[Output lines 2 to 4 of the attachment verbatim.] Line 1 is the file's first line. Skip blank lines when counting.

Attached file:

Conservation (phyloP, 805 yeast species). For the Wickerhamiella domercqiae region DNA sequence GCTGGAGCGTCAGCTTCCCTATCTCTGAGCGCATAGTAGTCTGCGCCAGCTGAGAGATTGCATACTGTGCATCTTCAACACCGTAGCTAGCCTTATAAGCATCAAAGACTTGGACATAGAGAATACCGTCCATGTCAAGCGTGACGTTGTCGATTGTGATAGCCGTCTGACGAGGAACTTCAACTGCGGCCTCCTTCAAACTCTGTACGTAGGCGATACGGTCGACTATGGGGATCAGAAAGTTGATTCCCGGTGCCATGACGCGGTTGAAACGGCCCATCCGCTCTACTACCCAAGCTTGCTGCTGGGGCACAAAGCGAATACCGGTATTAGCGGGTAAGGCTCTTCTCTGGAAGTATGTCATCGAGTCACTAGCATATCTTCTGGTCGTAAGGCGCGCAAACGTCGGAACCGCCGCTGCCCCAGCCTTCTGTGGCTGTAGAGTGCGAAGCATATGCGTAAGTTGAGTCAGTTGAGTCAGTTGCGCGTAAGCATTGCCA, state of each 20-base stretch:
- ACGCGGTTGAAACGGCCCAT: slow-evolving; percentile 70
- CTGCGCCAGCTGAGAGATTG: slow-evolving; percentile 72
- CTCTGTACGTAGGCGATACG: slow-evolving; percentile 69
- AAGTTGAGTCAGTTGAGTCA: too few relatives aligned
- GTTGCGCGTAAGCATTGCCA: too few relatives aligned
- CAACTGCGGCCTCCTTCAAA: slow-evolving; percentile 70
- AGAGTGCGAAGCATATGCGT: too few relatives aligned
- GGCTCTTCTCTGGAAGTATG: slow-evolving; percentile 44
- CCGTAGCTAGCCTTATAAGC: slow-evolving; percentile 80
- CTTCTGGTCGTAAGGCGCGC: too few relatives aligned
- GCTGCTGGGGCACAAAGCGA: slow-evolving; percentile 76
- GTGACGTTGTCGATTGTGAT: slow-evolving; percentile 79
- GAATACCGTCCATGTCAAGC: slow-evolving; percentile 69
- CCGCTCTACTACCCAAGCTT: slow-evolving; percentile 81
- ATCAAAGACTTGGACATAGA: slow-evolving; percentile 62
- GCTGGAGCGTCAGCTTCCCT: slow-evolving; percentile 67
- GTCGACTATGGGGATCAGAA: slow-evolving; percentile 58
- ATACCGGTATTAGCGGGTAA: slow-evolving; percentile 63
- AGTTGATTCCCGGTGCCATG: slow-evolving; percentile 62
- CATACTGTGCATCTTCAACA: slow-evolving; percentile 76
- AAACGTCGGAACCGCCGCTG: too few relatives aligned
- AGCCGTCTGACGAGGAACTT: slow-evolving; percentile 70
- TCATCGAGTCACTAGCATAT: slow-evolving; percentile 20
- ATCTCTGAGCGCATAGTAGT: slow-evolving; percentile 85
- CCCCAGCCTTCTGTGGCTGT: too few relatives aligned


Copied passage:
- ACGCGGTTGAAACGGCCCAT: slow-evolving; percentile 70
- CTGCGCCAGCTGAGAGATTG: slow-evolving; percentile 72
- CTCTGTACGTAGGCGATACG: slow-evolving; percentile 69